Their summary of the pitfalls to be aware of due to the lack of curated processes was good, as was their review of currently-existing catalogues and workflow and WS aggregators. The term “Web 2.0” was used, in my opinion correctly, but I was once again left with the feeling that I haven’t seen a good definition of what Web 2.0 is. I must hear it talked about every day, and haven’t come across any better definition than Tim O’Reilly’s. Does anyone reading this want to share their “favorite” definition? This isn’t a failing of this paper – more of my own lack of understanding. It’s a bit like trying to define “gene” (this is my favorite) or “systems biology” succinctly and in a way that pleases most people – it’s a very difficult undertaking! Another thing I would have liked to have seen in this paper, but which probably wasn’t suitable for the granularity level at which this paper was written, is a description and short analysis of the traffic and usage stats for myExperiment. Not a big deal – I’m just curious.
As with anything in standards development, even though there are proposed minimal information guidelines for web services out there (see MIAOWS), the main problem will always be lack of uptake and getting a critical mass (also important in community curation efforts, by the way). In my opinion, a more important consideration for this point is that getting a MIA* guideline to be followed does not guarantee any standard format. All it guarantees is a minimal amount of information to be provided.
They announce the BioCatalogue in the discussion section of this paper, which seems to be a welcome addition to the attempts to get people to annotate and curate their services in a standard way, and store them in a single location. It isn’t up and running yet, but is described in the paper as a web interface to more easily allow people to annotate their WSDL files, whereas previous efforts have mainly focused on the registry aspects. Further information can be associated with these files once they are uploaded to the website. However, I do have some questions about this service. What format is the further information (ontology terms, mappings) stored in? Are the ontology terms somehow put back into the WSDL file? How will information about the running of a WS or workflow be stored, if at all? Does it use a SWS format? I would like to see performances of Bioinformatics workflows stored publicly, just as performances of biological workflows (eg running a microarray experiment) can be. But I suppose many of these questions would be answered once BioCatalogue is in a state suitable for publishing on its own.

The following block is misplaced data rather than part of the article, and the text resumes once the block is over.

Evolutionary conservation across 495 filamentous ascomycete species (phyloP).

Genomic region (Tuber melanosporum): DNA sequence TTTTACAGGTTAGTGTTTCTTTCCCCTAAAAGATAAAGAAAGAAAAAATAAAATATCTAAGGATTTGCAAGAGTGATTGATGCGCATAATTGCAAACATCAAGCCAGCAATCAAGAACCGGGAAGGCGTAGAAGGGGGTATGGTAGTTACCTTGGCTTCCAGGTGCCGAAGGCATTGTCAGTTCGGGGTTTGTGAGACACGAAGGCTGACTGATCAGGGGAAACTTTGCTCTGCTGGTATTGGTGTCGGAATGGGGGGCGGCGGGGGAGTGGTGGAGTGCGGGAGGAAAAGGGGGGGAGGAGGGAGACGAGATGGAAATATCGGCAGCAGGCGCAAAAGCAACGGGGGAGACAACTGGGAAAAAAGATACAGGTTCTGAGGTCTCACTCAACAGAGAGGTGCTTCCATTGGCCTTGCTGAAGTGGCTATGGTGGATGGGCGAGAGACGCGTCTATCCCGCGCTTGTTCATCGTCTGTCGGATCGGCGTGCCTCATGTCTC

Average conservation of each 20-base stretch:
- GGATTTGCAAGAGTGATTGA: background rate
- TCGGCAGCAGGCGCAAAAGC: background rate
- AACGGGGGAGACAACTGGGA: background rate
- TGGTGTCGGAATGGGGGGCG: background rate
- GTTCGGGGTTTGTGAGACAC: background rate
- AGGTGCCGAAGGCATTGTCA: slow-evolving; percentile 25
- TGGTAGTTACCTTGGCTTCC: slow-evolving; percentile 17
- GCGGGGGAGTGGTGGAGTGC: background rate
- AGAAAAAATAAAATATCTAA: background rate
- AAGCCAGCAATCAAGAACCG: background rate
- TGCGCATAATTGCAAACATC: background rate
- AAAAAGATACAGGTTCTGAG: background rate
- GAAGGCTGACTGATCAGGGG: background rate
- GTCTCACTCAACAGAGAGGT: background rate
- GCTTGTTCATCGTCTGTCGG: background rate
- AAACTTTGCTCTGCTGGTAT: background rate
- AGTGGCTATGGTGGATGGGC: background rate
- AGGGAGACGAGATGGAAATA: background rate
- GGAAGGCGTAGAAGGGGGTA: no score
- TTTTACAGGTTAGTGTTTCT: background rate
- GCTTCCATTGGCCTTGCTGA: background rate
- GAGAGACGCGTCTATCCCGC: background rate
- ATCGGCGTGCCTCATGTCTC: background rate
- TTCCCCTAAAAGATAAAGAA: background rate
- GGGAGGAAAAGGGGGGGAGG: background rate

In keeping with this idea of storing the applications of in silico protocols and software in a standard format, I’d like to mention one syntax standard that might be of use in storing both descriptions of services and their implementation in specific in silico experiments: FuGE. While it does not currently have the structures required to implement everything mentioned in this paper (such as operational capability and usage/popularity scores) in a completely explicit way, many of the other metadata items that this paper suggests can already be stored within the FuGE object model (e.g. provenance, curation provenance, and functional capability). Further, FuGE is built as a model that can easily be extended. There is no reason why we cannot, for example, build a variety of Web services protocols and software within the FuGE structure. One downside of this method would be that information would be stored in the FuGE objects (e.g. a FuGE database or XML file) and not in the WSDL or Taverna workflow file. Further, there is no way to “execute” FuGE XML files, as there is with taverna files or WSs. However, if your in silico experiment is stored in FuGE, you immediately have your computational data stored in a format that can also store all of the wet-lab information, protocols, and applications of the protocols. The integration of your analyses with your wet-lab metadata would be immediate.
In conclusion, this paper presents a summary of a vital area of bioinformatics research: how, in order to aid data integration, it is imperative that we annotate not just wet-lab data and how they were generated, but also our in silico data and how they were generated. Imagine storing your web services in BioCatalogue and then sharing your entire experimental workflows, data and metadata with other bioinformaticians quickly and easily (perhaps using FuGE to integrate in silico analyses with wet-lab metadata, producing a full experimental metadata file that stores all the work of an experiment from test tube to final analysis).